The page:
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Facilitating carbon (GHG) accreditation schemes for biofuels, feedstock production

HGCA PROJECT REPORT 435 Part 1 

Facilitating carbon (GHG) accreditation schemes for biofuels, feedstock production 


by
Jeremy Woods1, Gareth Brown2, Alfred Gathorne-Hardy2,
Roger Sylvester-Bradley3, Daniel Kindred3 and Nigel Mortimer4


1 Porter Alliance, Imperial College London, Prince Consort Road, South Kensington Campus London SW7 2BP
2 Centre for Environmental Policy, Imperial College London, Prince Consort Road, South Kensington Campus London SW7 2BP
3ADAS Boxworth, Boxworth, Cambridge, CB23 4NN
4North Energy Associates, Watson's Chambers, 5-15 Market Place,
Sheffield S1 2GH


July 2008

Executive summary

Agriculture and transport contribute around one third of global greenhouse gas emissions and both their share and gross emissions continues to grow.  The growing share of emissions from transport coupled to its increasing dependence on oil, have provided powerful drivers for biofuel production growth over the last few years.  However, biofuels remain contentious, not least because the GHG-abatement benefits are widely contested. The research reported here shows that very substantial reductions in greenhouse gas (GHG) emissions are possible from so-called conventional bioethanol and biodiesel fuels manufactured from UK-produced feedstocks (wheat grain and oil seed rape) when substituting for mineral petrol and diesel.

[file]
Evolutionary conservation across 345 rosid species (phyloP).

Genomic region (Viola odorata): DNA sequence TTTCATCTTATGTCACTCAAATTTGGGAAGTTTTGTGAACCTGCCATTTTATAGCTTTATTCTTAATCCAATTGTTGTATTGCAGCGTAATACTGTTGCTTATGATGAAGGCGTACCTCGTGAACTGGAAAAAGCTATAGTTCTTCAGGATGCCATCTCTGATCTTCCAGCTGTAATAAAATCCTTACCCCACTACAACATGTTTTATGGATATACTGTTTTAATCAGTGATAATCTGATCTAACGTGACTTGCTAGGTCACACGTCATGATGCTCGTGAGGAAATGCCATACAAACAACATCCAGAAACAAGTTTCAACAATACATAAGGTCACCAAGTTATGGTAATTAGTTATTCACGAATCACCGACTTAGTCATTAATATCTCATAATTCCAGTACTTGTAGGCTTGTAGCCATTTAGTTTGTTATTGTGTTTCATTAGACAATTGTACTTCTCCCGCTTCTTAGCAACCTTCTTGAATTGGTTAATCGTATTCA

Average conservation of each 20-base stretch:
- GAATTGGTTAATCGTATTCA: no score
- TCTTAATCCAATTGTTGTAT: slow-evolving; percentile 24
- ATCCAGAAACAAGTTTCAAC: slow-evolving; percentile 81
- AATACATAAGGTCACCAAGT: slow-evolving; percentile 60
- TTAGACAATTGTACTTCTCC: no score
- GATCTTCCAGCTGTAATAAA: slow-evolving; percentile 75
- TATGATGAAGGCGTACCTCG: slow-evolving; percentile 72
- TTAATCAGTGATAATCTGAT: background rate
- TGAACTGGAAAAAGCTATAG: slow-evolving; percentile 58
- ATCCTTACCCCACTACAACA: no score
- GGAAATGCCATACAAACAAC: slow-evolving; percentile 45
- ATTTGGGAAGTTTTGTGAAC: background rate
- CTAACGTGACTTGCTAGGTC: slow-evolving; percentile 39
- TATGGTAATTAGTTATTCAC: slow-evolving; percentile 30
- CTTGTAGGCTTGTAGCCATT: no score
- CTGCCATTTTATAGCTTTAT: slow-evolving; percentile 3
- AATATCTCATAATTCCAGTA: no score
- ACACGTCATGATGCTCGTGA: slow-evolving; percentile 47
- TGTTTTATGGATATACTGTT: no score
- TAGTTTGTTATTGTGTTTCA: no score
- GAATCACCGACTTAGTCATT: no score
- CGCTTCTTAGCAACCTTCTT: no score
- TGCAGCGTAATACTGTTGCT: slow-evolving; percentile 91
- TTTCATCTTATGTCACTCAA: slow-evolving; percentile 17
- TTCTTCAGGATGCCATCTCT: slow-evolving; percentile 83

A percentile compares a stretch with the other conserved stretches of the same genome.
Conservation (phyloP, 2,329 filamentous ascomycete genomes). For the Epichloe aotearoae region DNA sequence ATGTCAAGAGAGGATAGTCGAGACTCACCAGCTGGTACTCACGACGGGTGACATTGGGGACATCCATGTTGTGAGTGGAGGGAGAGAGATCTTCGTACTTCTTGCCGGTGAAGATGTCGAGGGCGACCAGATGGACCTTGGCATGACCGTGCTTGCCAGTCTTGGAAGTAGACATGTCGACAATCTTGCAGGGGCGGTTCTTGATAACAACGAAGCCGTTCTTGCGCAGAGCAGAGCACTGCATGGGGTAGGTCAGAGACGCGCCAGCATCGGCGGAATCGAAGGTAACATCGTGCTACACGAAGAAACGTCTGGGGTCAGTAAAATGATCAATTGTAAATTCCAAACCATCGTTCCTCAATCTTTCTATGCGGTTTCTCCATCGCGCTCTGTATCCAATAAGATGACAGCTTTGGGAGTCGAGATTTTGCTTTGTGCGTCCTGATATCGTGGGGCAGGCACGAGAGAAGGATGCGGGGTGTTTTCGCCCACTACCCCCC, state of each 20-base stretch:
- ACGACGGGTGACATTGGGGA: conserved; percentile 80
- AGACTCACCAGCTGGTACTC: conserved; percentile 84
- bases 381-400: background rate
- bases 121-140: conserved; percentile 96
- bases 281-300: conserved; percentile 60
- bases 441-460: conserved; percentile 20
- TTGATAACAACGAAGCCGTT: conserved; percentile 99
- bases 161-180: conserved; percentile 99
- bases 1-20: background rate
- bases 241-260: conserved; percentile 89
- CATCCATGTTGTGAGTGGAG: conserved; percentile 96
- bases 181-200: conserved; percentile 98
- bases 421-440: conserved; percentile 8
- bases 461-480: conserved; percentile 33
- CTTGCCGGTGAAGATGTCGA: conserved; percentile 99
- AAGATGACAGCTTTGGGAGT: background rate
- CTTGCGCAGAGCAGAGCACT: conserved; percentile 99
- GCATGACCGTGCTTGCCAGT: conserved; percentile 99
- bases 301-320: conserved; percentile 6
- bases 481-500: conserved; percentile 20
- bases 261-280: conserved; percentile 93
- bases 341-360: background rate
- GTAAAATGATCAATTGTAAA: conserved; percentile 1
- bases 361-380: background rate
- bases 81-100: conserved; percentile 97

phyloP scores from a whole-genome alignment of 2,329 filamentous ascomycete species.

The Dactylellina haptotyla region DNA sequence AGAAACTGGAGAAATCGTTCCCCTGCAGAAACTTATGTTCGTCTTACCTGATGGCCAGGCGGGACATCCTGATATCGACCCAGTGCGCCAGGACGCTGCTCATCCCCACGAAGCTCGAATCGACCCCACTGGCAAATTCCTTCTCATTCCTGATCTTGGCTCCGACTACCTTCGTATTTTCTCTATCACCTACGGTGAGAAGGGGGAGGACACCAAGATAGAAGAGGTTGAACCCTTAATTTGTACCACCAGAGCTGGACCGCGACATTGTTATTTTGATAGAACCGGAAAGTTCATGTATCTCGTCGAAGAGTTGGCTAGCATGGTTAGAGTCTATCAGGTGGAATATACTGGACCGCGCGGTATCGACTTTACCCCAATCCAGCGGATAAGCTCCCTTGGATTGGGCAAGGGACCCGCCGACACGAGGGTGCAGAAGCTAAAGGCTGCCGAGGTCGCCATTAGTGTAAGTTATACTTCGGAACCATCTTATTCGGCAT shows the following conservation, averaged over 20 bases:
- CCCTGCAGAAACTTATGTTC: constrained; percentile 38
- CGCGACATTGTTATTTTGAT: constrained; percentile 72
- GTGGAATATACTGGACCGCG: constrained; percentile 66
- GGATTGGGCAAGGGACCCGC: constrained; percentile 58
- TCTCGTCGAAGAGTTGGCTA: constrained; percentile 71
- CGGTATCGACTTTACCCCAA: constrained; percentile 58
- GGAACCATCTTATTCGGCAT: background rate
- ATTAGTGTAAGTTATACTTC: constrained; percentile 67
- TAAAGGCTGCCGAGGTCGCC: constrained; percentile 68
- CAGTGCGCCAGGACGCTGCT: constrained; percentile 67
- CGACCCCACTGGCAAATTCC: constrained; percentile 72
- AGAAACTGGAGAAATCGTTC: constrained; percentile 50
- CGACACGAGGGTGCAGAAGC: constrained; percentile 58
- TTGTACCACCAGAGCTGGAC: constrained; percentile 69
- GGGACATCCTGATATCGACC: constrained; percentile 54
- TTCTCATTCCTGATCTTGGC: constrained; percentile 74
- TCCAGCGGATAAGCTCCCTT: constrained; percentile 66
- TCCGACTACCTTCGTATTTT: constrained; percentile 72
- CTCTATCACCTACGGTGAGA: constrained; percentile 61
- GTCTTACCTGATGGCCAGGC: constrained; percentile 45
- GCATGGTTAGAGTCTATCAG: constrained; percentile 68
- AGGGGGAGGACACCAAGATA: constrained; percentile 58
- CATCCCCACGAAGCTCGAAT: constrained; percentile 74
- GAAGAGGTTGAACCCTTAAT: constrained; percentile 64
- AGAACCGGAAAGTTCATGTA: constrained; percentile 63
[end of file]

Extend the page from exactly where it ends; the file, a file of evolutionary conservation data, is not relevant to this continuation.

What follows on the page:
Due to land constraints in the UK, providing a substantial share of the UK's transport fuels from indigenously supplied biofuels may not be possible. However, UK farmers can demonstrate how efficient, modern agriculture can deliver very low GHG emitting biofuels enabling them to be competitive in an emerging global market that rewards such low GHG options and satisfying Renewable Transport Fuel Obligation (RTFO) requirements. Furthermore these standards could serve as a template for crop production in general.

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